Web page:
“Set Me as a Seal Upon Thine Heart,” featured as part of the “Skin” program of shorts. Photo courtesy of Outfest.

Skin – Shorts (DGA 2, 9:45pm):  Get ready to be turned on, both in body and mind. Not for the faint of heart, this collection of explicit shorts explores many facets of gay sexuality. From saunas and art porn, through orgies and casual encounters, to mourning a loss — sex is at once intimate, raw, and often ironically lonely.  Curated by Ernesto Foronda.  Shorts: Set Me As A Seal Upon Thine Heart (Dir: Omer Tobi, 10 min.), Stanley (Dir: Paulo Roberto, 19 min.), Penis Poetry (Dir: Antonio Da Silva & Andre Medeiros Martins, 14 min.), Just Past Noon on a Tuesday (Dir: Travis Mathews, 22 min.), Sodom’s Cat (Dir: Huang Ting-chun, 30 min.).

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Books

New book explores ‘Breaking the Rainbow Ceiling’

The benefits of coming out at work

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(Book cover image courtesy of Bloomsbury)

‘Breaking the Rainbow Ceiling’
By Layla McCay
c.2024, Bloomsbury
$24/240 pages

You can see the CEO’s office from the outside of your workplace.

You’ve actually been in that office, so you know what it looks like inside, too. Big, expansive desk. Cushy, expensive chair. Ankle-deep carpet. The CEO got there through regular means over the course of his career – something you’d like to do, too. But as you know, and as in the new book, “Breaking the Rainbow Ceiling” by Layla McCay, you’ll have to take a different path.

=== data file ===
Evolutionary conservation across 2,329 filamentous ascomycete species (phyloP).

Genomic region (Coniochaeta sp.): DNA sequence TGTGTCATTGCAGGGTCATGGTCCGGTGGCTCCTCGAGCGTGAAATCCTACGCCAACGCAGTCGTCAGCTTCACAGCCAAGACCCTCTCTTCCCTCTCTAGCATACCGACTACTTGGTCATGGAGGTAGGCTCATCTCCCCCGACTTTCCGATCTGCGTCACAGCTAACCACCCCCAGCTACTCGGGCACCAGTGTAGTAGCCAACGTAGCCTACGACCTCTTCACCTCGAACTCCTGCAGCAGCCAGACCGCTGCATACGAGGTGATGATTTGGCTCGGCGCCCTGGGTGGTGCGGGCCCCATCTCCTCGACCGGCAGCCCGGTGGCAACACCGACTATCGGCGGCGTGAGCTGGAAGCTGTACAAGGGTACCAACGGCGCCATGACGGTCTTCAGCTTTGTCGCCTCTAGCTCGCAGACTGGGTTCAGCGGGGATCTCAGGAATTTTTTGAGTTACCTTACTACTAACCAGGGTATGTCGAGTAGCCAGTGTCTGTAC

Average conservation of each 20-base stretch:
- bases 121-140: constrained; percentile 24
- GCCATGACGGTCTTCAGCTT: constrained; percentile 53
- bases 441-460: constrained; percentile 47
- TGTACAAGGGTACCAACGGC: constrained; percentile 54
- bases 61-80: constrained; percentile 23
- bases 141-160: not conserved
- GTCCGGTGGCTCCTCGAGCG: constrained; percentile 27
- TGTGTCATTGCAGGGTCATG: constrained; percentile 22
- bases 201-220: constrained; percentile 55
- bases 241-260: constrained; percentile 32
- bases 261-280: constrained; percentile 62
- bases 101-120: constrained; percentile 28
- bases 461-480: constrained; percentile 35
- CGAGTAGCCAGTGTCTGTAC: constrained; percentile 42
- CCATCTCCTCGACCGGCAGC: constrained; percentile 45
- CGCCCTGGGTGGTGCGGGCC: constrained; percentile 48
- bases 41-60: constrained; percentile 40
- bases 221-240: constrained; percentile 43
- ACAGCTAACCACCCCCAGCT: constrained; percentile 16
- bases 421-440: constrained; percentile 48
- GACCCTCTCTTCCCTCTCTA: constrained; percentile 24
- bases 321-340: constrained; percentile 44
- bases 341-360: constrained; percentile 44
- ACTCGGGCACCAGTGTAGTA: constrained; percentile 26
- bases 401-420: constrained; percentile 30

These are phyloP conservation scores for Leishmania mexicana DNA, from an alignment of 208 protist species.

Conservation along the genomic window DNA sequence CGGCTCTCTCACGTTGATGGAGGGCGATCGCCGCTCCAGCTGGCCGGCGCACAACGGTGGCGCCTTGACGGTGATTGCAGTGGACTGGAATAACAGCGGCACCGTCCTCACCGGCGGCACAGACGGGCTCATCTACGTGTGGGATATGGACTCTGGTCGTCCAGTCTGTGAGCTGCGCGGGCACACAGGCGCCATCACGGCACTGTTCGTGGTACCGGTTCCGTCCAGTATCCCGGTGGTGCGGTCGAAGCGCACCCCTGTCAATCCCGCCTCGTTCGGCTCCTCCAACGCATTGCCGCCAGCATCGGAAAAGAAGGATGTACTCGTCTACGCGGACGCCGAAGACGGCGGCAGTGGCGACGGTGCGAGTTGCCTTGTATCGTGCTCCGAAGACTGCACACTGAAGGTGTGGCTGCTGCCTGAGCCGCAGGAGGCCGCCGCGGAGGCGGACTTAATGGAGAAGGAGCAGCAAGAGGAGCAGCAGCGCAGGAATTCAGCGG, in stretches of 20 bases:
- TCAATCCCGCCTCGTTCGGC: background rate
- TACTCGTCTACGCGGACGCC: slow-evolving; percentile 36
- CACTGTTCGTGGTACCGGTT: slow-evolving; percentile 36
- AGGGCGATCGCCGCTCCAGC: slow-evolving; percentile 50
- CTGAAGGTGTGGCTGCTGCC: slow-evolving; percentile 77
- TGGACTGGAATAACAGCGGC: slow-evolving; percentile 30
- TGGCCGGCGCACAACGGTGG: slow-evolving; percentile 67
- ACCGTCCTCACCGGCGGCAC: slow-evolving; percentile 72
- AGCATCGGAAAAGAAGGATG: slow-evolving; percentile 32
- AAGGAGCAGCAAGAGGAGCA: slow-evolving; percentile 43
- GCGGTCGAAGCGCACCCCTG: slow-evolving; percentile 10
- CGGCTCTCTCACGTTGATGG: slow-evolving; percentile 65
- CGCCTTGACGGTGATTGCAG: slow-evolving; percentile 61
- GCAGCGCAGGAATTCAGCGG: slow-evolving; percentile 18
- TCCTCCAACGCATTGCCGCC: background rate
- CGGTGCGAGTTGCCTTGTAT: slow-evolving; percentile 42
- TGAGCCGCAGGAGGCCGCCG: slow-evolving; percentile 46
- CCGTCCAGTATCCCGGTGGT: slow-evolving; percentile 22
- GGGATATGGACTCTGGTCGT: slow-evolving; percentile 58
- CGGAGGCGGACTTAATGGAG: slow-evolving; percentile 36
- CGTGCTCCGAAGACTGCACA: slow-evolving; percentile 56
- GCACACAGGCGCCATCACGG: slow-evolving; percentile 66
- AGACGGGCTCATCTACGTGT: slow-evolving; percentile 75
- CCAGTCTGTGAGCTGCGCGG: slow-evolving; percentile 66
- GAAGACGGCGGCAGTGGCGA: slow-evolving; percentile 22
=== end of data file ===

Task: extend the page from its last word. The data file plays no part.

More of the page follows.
Of all the thousands of board seats and C-suite occupiers in American businesses, only a very tiny number – less than one percent – are occupied by people who identify as LGBTQ. In London, says McCay, no one on the Financial Times Stock Exchange identifies as such. Just six of the world’s leaders, past or current, have come out as LGBTQ.

The reasons for this are many, from discomfort to a sense of a lack of safety or just plain mistrust. Employees often don’t talk about it and employers can’t or don’t ask, which can lead to a lot of issues that cis, heterosexual employees don’t have to think about.